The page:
The GRD also can incorporate a diagnostic or therapeutic agent. Examples of suitable diagnostics or therapeutics without limitation, can be selected from the group consisting of nucleic acids, proteins, naturally occurring organic compounds, synthetic and semi-synthetic compounds, and combinations thereof. More particularly, the diagnostic or therapeutic agent may be an AIDS adjunct agent, alcohol abuse preparation, Alzheimer's disease management agent, amyotrophic lateral sclerosis therapeutic agent, analgesic, anesthetic, antacid, antiarythmic, antibiotic, anticonvulsant, antidepressant, antidiabetic agent, antiemetic, antidote, antifibrosis therapeutic agent, antifungal, antihistamine, antihypertensive, anti-infective agent, antimicrobial, antineoplastic, antipsychotic, antiparkinsonian agent, antirheumatic agent, appetite stimulant, appetite suppressant, biological response modifier, biological, blood modifier, bone metabolism regulator, cardioprotective agent, cardiovascular agent, central nervous system stimulant, cholinesterase inhibitor, contraceptive, cystic fibrosis management agent, deodorant, diagnostic, dietary supplement, diuretic, dopamine receptor agonist, endometriosis management agent, enzyme, erectile dysfumction therapeutic, fatty acid, gastrointestinal agent, Gaucher's disease management agent, gout preparation, homeopathic remedy, hormone, hypercalcemia management agent, hypnotic, hypocalcemia management agent, immunomodulator, immunosuppressive, ion exchange resin, levocarnitine deficiency management agent, mast cell stabilizer, migraine preparation, motion sickness product, multiple sclerosis management agent, muscle relaxant, narcotic detoxification agent, narcotic, nucleoside analog, non-steroidal anti-inflammatory drug, obesity management agent, osteoporosis preparation, oxytocic, parasympatholytic, parasympathomimetic, phosphate binder, porphyria agent, psychotherapeutic agent, radio-opaque agent, psychotropic, sclerosing agent, sedative, sickle cell anemia management agent, smoking cessation aid, steroid, stimulant, sympatholytic, sympathomimetic, Tourette's syndrome agent, tremor preparation, urinary tract agent, vaginal preparation, vasodilator, vertigo agent, weight loss agent, Wilson's disease management agent, and mixtures thereof. Particular examples of such therapeutics and diagnostics include, without limitation, abacavir sulfate, abacavir sulfate/lamivudine/zidovudine, acetazolamide, acyclovir, albendazole, albuterol, aldactone, allopurinol BP, amoxicillin, amoxicillin/clavulanate potassium, amprenavir, atovaquone, atovaquone and proguanil hydrochloride, atracurium besylate, beclomethasone dipropionate, berlactone betamethasone valerate, bupropion hydrochloride, bupropion hydrochloride SR, captopril, carvedilol, caspofingin acetate, cefazolin, ceftazidime, cefuroxime (no sulfate), chlorambucil, chlorpromazine, cimetidine, cimetidine hydrochloride, cisatracurium besilate, clobetasol propionate, co-trimoxazole, colfosceril palmitate, dextroamphetamie sulfate, digoxin, enalapril maleate, epoprostenol, esomepraxole magnesium, fexofenadine, fluticasone propionate, furosemide, gancyclovir, hydrochlorothiazide/triamterene, lamivudine, lamotrigine, lithium carbonate, losartan potassium, melphalan, mercaptopurine, mesalazine, metformin, methyldopa, minocycline, mupirocin calcium cream, nabumetone, naratriptan, omeprazole, ondansetron hydrochloride, orli stat (or a pharmaceutically acceptable salt thereof), ovine, oxiconazole nitrate, paroxetine hydrochloride, prochlorperazine, procyclidine hydrochloride, pyrimethamine, ranitidine bismuth citrate, ranitidine hydrochloride, rofecoxib, ropinirole hydrochloride, rosiglitazone maleate, salmeterol xinafoate, salmeterol, selegiline, fluticasone propionate, sterile ticarcillin disodium/clavulanate potassium, simvastatin, spironolactone, succinylcholine chloride, sumatriptan, thioguanine, tirofiban HCI, topotecan hydrochloride, tranylcypromine sulfate, trifluoperazine hydrochloride, valacyclovir hydrochloride, vinorelbine, zanamivir, zidovudine, zidovudine, lamivudine, and combinations thereof.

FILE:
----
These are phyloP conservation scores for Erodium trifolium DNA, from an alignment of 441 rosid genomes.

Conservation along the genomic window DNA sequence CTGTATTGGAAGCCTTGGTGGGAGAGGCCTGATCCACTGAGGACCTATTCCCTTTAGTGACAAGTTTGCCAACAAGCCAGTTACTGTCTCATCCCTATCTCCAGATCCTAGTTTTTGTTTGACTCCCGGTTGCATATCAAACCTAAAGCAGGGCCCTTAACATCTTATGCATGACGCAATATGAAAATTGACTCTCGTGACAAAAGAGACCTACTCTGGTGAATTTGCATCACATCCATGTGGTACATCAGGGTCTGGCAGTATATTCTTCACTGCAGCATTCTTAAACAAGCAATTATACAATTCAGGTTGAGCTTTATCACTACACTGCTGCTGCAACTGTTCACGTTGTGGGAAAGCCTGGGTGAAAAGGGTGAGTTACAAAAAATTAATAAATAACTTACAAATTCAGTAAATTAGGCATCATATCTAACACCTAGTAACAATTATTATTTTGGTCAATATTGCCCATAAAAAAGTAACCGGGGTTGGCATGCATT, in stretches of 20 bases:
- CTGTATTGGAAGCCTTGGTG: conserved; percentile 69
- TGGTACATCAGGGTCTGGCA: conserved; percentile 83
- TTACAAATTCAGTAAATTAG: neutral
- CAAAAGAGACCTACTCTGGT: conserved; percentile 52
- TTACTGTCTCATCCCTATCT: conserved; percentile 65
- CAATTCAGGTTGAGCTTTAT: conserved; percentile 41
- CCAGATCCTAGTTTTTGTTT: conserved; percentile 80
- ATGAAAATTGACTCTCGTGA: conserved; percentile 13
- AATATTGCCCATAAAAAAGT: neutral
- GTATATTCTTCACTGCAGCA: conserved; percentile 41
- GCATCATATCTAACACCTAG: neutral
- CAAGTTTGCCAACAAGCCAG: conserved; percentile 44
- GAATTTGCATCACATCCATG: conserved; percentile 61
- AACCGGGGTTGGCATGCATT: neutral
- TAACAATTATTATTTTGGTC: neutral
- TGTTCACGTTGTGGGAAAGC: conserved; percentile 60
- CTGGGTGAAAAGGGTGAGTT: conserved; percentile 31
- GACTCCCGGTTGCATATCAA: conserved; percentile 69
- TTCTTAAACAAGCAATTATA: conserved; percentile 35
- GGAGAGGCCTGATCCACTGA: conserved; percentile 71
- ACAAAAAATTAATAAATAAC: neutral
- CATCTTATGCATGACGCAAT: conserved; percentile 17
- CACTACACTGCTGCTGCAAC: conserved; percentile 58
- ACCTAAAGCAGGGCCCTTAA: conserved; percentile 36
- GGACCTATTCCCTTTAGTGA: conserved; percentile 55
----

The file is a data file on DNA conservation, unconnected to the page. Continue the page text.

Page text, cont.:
• [0077]
    Effective amounts of the diagnostic or therapeutic agent may be incorporated into the GRD in the form of a solution, suspension, emulsion, tablet, capsule, powder, bead, pellet, granules, solid dispersion, or combinations thereof. Optionally, the diagnostic or therapeutic agent may be more soluble in gastric fluid than intestinal fluid, more soluble in intestinal fluid than gastric fluid, better absorbed within small intestine than within large intestine, better absorbed within stomach than within intestines, or better absorbed within intestines than within stomach.
  • [0078]
    D. Liquids
  • [0079]
    The polymeric material, excipient, and/or diagnostic or therapeutic agent can be dissolved and/or suspended in any fluid in which they are at least partly soluble. The preferred liquid is water. Other liquids include polar organic compounds, such as alcohols. Generally, liquid makes up the remainder of the mixture after the polymeric materials, diagnostics and/or therapeutics, and excipients are added.
  • [0080]
    IV. Forming the GRD
  • [0081]